Sharing and turn taking seem like basic skills, just part and parcel of growing up, right? But, for some children (and adults), it may not come naturally. Neurodiverse children and children with communication and interaction needs can find sharing and turn taking challenging, especially during unstructured times. Loss of friendships, isolation, and limited social interaction can all impact a child’s motivation to engage in active play.
In this blog, we delve into why collaborative play is so important for SEND children and how seven activities can help promote sharing and turn taking with your children, achieving inclusive play.
Sharing and turn taking in schools, why is it important?
From EYFS all the way to adulthood, interacting effectively with others is essential. We need to communicate our needs, thoughts and opinions clearly and feel heard. Sharing and taking turns are aspects of effective interaction; listening to others and playing respectfully helps to make interactions positive.
The benefits for children who can share and turn take are vast; they can:
- Join in with group activities successfully
- Develop a feeling of belonging (vital for building secure attachments)
- Increase self-esteem and confidence
- Forge new friendships
- Learn patience, resilience and respect for others
Sharing and turn taking for SEND children
Learning how to share and take turns effectively is particularly important for children who may have additional special educational needs and disabilities (SEND). Many children with communication and interaction conditions (and co-existing disorders) find sharing and turn taking difficult, impacting their friendships, confidence, and overall development. Facilitating opportunities to build teamwork, sharing, and interaction skills through outdoor, active play can help SEND children improve their ability to work collaboratively.
From a teaching perspective, we know that sharing skills and being able to take turns impacts the success of an activity. It can be frustrating and time-consuming when the children don’t seem to get it.
Recognising these skills may not be innate and need to be learned can alter a teacher’s perspective from frustrated to curious: why is Amir struggling with playing collaboratively? Are there patterns to these behaviours? Is our playground structure inclusive?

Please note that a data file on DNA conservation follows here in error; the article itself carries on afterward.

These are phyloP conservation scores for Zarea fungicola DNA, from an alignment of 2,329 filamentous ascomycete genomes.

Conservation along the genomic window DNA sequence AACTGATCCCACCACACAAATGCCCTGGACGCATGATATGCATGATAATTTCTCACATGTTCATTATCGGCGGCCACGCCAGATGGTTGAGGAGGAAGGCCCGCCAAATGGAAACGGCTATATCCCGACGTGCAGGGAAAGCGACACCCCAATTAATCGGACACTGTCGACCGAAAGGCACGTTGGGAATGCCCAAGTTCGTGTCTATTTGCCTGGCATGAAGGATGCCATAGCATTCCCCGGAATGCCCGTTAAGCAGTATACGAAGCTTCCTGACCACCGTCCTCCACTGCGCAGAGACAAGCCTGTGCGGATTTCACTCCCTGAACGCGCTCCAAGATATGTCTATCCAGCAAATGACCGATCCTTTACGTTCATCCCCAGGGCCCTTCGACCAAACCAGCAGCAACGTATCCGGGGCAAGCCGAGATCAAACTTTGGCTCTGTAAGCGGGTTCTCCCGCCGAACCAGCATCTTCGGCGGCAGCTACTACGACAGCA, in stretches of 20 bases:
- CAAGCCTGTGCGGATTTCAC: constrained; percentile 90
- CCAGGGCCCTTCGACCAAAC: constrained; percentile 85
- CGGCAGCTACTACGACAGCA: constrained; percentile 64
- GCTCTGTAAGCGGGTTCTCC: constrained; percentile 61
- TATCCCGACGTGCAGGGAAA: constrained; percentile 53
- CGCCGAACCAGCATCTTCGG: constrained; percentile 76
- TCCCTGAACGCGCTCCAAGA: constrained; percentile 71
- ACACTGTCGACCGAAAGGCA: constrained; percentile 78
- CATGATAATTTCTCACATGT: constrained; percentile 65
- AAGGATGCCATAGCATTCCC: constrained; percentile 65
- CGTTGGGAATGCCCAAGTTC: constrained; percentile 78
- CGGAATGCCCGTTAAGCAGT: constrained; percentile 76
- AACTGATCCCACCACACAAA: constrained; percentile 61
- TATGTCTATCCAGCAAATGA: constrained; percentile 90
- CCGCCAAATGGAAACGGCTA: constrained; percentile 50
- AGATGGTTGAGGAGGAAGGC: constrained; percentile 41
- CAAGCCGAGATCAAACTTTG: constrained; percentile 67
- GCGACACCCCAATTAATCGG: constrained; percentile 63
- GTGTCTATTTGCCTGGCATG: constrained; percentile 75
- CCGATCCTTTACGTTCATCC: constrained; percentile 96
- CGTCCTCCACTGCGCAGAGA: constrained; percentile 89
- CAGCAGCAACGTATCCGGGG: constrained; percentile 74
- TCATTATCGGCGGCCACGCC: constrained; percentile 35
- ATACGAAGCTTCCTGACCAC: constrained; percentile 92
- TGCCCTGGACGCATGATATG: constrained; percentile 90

What is inclusive play?
What does inclusive play really mean? Inclusive play involves everyone and promotes equity, not always striving for equality. Children should be made to feel heard and like they belong. Intentional playground design facilitates inclusive play for all four broad areas of need.
Inclusive play for children with SLCN may look different to a provision for children with physical disabilities (although there will likely be a crossover). What inclusive play looks like in your setting will rely on the dynamics of current and likely future SEND needs you will support. You can undertake an inclusive playground audit to build a bigger picture of SEND provision.
Inclusive play for children with communication and interaction needs
Did you know that around 1.4 million children in the UK have speech, language and communication needs (SLCN)? With 1 in 10 children experiencing SLCN difficulties, around three children in each class will likely have communication and interaction challenges. These difficulties may negatively impact their motivation or confidence to join in with active outdoor play activities.
Communication and interaction is a broad term covering a range of conditions, including Autism Spectrum Disorder (ASD) and SLCN. Knowing some common areas of difficulty found with communication and interaction conditions, including emotional barriers, can be helpful. These may prevent the children from engaging in outdoor play.
- Language understanding and vocabulary to interact with others
- Expressing feelings, thoughts and emotions clearly
- Social interaction with new people
- Processing time when answering a question
- Reading body language, facial expressions, gestures and body movements
- Speech development delay
- Recognising sensory overload due to any of the eight sensory systems
Interaction and imaginative play:
- Imaginative play delay or disinterest
- Limited interest in other children, happy to play alone
- Specific interests outside of imaginative play
- Understanding of make-believe and fantasy
- Balance and mobility differences when playing
- Withdrawal and isolation during social games
- Anxiety about open-ended games
- Low frustration tolerance
- Underdeveloped empathetic skills
- Reacting rather than responding to interactions